Arnie Lindblad wrapped a strand of yarn around one needle, then back around another one in something called a slip.
What it was called wasn't nearly as important as the picture being painted.
He's a guy. And he was knitting.
Lindblad, who spends many a morning knitting with impromptu groups at the Baa Baa Sheep shop in Norfolk, Virginia in the United States, would advise against coming to any quick conclusions.
Men knit. Always have.
Fact is, there was a time when knitting was a men-only world. Only because of industrialisation did men drift away from making socks, blankets and sweaters out of skeins and skeins of yarn.
These days, guys like Lindblad are gravitating back to the needles, part of a growing number of men who happily knit one and purl two. Their reasons are as varied as the knitting patterns themselves.
It could be something as simple as making a gift. What could be better than handing a fancy scarf to that special person for a birthday and telling them you knitted it yourself?
We're talking serious brownie points, bro.
Then there's the zen-like relaxation factor. Baa Baa is full of it, with rows and rows of colors and textures giving a calming aura of positive vibes – the kind of place where a man can turn off some of his machismo.
Lindblad got started when a group of his science students at Hickory High School in Chesapeake 15 years ago said they were going to learn how to knit and dared him to join in.
While his first work was nothing to brag about, the fact that he actually knitted something was enough of a charge to get him hooked.
"Probably the worst scarf ever made," he said with a laugh, not missing a stitch as he talked.
Knitting took on even more importance when it became part of Lindblad's therapy after suffering from a stroke two years ago.
"Made things a lot easier, me already knowing how," the 73-year-old said.
Chuck Swan got into the craft because of a lifelong fascination with string and yarn. He took a class and started knitting about six years ago.
"I was definitely bitten by the bug."
A retired engineer, Swan said the design process of knitting is just one of the reasons he enjoys the craft so much.
"Spending time with other creative people," said Swan, a 59-year-old who sports a fu manchu-style mustache that begs to be worked over by a pair of knitting needles. "There are a lot of reasons why I like it.
"And it helps with a degenerative hand disease."
According to Richard Rutt's book, A History of Hand Knitting, men evidently started to migrate from knitting sometime in the 16th century. That's when inventor William Lee designed a knitting frame that made making scarves, socks and sweaters faster and more cost efficient. When others started copying his machine, men found other things to do.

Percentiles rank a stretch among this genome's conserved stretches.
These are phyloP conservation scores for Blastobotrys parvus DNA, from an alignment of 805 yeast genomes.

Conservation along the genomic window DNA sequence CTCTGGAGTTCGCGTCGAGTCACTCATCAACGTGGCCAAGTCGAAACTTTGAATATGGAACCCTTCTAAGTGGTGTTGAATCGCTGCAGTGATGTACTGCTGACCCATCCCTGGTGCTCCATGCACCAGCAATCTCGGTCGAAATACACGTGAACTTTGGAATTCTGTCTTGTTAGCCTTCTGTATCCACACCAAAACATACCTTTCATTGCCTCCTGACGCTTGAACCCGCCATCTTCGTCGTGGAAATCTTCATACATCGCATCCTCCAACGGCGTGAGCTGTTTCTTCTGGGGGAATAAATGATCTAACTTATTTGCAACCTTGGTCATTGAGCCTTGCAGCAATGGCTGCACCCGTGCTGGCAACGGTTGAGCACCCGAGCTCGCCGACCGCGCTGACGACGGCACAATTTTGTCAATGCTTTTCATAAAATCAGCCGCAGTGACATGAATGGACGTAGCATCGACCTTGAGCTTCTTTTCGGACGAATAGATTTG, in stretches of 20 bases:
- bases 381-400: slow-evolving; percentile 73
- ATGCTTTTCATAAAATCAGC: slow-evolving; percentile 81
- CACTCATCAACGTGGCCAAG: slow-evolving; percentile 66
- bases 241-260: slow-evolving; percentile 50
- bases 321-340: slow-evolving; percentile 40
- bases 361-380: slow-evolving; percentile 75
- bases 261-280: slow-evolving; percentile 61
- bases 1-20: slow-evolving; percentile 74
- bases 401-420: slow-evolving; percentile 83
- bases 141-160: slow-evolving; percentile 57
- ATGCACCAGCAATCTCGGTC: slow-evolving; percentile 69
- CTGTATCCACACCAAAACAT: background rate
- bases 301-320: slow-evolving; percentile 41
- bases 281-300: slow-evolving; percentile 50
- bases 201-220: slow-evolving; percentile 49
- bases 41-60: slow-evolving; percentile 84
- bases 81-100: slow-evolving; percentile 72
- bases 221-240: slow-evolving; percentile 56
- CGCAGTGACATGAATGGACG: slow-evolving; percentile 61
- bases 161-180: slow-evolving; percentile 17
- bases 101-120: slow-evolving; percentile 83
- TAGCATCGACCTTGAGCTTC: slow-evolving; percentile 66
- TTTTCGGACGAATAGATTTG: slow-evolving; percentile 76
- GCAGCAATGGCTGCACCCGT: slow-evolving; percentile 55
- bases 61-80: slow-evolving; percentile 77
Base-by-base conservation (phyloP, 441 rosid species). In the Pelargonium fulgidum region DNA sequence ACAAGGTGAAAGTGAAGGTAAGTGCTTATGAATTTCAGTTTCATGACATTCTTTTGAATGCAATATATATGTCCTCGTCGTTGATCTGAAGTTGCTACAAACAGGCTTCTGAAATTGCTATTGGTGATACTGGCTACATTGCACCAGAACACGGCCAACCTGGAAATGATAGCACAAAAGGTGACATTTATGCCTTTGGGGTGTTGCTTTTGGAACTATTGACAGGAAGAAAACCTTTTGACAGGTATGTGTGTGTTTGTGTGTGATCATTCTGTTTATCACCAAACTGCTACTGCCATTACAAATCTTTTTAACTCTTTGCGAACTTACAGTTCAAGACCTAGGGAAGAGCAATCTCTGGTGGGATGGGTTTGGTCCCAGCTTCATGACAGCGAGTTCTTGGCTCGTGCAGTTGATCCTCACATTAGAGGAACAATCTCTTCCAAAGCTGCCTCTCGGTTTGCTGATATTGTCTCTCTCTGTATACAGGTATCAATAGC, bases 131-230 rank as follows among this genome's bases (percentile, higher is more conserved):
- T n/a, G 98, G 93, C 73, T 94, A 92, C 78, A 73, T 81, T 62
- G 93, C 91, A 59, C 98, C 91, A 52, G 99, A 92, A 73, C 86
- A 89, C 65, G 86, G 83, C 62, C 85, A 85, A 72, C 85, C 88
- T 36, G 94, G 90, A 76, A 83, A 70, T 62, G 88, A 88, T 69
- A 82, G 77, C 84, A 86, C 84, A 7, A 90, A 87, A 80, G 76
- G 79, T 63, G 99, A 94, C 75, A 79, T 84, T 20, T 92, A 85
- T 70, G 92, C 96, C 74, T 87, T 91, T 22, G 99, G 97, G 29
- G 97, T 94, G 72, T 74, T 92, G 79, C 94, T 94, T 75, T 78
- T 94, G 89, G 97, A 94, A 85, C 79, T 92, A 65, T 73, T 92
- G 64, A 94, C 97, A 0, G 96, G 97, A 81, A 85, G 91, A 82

But some men and boys continued to knit throughout the next few centuries, especially during the world wars when officials asked anyone who knew how to knit socks, helmet liners and mittens to make as many of the items as they could.
Yet today the craft is largely associated with women.
"There is still a stigma to it for men, I'm sad to say," said Lorie Armstrong, president of the Tidewater Knitting Guild of Virginia. "Men who knit are still an exception to the rule, at least until it's more widely visible that it's for everybody.
"But some of the most accomplished knitters I've ever seen are men."
One of them is Matty Marino, a 30-year-old who manages a Chesapeake Starbucks. His intro to needles and yarn happened when he was wondering what he might do to celebrate the arrival of a new nephew.
He learned the basics on YouTube, making a simple baby blanket.
"Knitting de-stressed me," he said. "I didn't have many hobbies to speak of and needed something other than watching TV or playing video games to keep me busy."
Marino went looking for expert help and ended up at Baa Baa, an all-things-yarn shop. He was surprised at first that he, a man, was welcomed with open arms.
"I took art in school and wanted to let my creative side come through," he said. "I started when I was 27. All my friends were into the bars and clubbing and I was just kind of over that. With knitting, I found the community I'd been missing."
Sandy Westbrook has been a regular at Baa Baa and said the integration of men into knitting circles is just hunky-dory.
"At first I found it to be a little odd because I just wasn't used to men doing crafts," she said. "But we're all used to it now and the guys are just one of us."
During one of the get-togethers at Baa Baa last week, Westbrook was having an issue with color transformation on a project she was working on.
"Chuck, something here is wrong and I can't see it," she said. Swan dropped what he was doing and scooted in close.
"For starters, you have green in here," he said, drawing a laugh from the eight folks knitting in Baa Baa's lounge area. "I think you need to start frogging it."
That's a term for "un-knitting," basically taking the project apart. But why call it frogging?
"Because you rip it, rip it, rip it," Westbrook said with a laugh.
Baa Baa owner Roz Klein was working with customers while the knitters solved problems and chatted about life, loves and current events.
She said she's seeing more and more men pop in for supplies or to get help with a project.
"Knitting is good in so many ways," Klein said. "So if men aren't knitting, they're really missing out." – The Virginian-Pilot/Tribune News Service